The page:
© Paul Mozell
I recently taught a workshop on wildflower photography and demonstrated the use of extension tubes. Fotodiox has a very inexpensive solution in this category that is worth checking out if you are a Canon shooter. Read more
Sometimes I feel as though I’ve been conditioned by the great late god of Kodachrome to seek out and photograph perfect blue skies. But here over Ipswich Bay in Massachusetts one evening, as darkening clouds block the setting sun, I feel liberated for a moment from the urge to photograph cobalt blue and puffy-white cumulus clouds. Seeing these shades of grey, tan and pale yellow over the glistening bay I feel freer than before.
If you are looking for a sense of renewal in your landscape photographs, try responding to the darkness.
© Paul Mozell
I must have been 12 or 13 years old when my father, a professional cinematographer and still photographer, gave me my first light meter, a General Electric. In these days of 36 megapixel DSLRs it may be useful to remember the tools we had available in the 1960′s.
I still have this meter and it works! You can flip open a cover on the top and take a reflected light reading. Or, you can snap off the entire top of the unit and take an incident light reading—the light striking the subject. It’s a simple matter to transfer the reading from the dial to the calculator to get your f-stop and shutter speeds. I used the meter for many years with a twin lens Rolleicord, later a Rolleiflex, and a Kodak Retina II 35mm rangefinder camera. I upgraded to a Weston light meter and later a Gossen. All to support black & white photography.
If anyone knows the date of manufacture of this meter please comment below. I suspect it was the late 40′s or 50′s.
© Paul Mozell
Until I opened the book, “In Wildness Is The Preservation of the World,” I had not heard of the photographer Eliot Porter. As a high school junior I was unaware that landscape photography was a discipline within the visual arts, as distinct and noble as photography of sports, current events, portraits, fashion, and weddings.
Although I was the son of a professional cinematographer and still photographer, the names of photographic giants Ansel Adams and Edward Weston were of little importance to me. At the moment I first turned the pages of “In Wildness” in our living room, my teenaged mind — swirling with the psychedelic imagery of the Jefferson Airplane, Jimi Hendrix and 1960′s pop art— was brought to a new place by the large-format, sublime, color photographs of Eliot Porter. Read more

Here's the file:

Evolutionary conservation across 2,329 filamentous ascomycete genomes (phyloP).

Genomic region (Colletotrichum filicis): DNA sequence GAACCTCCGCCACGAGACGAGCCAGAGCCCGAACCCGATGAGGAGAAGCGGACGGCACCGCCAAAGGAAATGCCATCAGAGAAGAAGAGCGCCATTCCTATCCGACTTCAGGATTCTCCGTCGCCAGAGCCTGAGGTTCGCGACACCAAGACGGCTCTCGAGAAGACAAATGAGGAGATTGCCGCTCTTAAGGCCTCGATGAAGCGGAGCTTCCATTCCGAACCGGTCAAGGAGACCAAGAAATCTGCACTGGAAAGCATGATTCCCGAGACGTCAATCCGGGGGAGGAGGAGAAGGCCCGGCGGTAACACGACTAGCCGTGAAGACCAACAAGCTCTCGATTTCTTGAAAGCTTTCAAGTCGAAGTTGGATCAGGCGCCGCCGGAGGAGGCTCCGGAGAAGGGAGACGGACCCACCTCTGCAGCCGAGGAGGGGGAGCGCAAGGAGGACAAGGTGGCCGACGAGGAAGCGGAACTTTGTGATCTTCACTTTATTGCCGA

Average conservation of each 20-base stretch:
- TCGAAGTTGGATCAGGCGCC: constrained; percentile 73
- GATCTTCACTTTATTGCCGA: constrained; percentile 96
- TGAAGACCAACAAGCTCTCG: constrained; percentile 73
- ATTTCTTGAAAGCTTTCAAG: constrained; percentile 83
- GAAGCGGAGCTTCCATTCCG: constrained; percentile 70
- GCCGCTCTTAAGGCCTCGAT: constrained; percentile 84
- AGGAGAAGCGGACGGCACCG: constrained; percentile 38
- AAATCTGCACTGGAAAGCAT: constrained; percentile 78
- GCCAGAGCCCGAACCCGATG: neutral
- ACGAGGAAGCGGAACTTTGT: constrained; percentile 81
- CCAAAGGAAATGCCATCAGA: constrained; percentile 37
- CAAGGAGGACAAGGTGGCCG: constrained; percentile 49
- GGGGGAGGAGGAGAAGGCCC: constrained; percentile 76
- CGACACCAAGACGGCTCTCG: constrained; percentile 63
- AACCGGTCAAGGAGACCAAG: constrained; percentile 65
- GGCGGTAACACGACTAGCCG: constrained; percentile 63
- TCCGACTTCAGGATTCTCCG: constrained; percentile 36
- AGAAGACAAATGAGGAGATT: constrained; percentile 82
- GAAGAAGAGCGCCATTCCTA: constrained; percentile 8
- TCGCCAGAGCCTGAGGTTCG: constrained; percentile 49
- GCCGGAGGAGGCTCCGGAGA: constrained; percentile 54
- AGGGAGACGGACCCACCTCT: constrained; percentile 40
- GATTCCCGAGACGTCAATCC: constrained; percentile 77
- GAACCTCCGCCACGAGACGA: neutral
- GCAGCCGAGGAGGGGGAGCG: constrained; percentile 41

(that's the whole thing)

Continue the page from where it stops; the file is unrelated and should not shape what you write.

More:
© Paul Mozell 2013
I hear this question…or this whine… very often: “Where are the photo files I just transferred from my camera?” or, “Where are the files from last Christmas?” or, “Where are all my photographs?” Here are a few pointers for keeping track of your irreplaceable images.
- Check the default settings of the software you are using to offload files from your card reader or directly from the camera. Are the files going to the Pictures or My Pictures folder? On Mac use the Finder, on Windows use Windows Explorer to see if you have more than one Pictures folder. Read more
© Paul Mozell
Has Lowepro successfully designed the ideal camera backpack for backcountry use? The Rover Pro 45L AW and Rover Pro 35L AW are for hiker-climber-photographers who go off the beaten path and need to protect their camera gear and carry essential gear and clothing for comfort and survival. I took the Rover Pro 45L for a field test.
My view of this new camera pack is shaped by a lifetime of experience as a dayhiker and 4-season backpacker, and as an outdoor photographer. The challenges for me are to find a way to carry and protect just the right amount of camera gear, as well as enough gear to support the hike itself. Doing most of my trekking in the mountains of New England means that I must be prepared for extremes of weather at all times of the year. An all-day summer hike in the White Mountains of New Hampshire, for example, might require full top and bottom rain-gear, a warm layer, first aid kit, lunch and snacks, map, headlamp, and at least 2 liters of water. Read more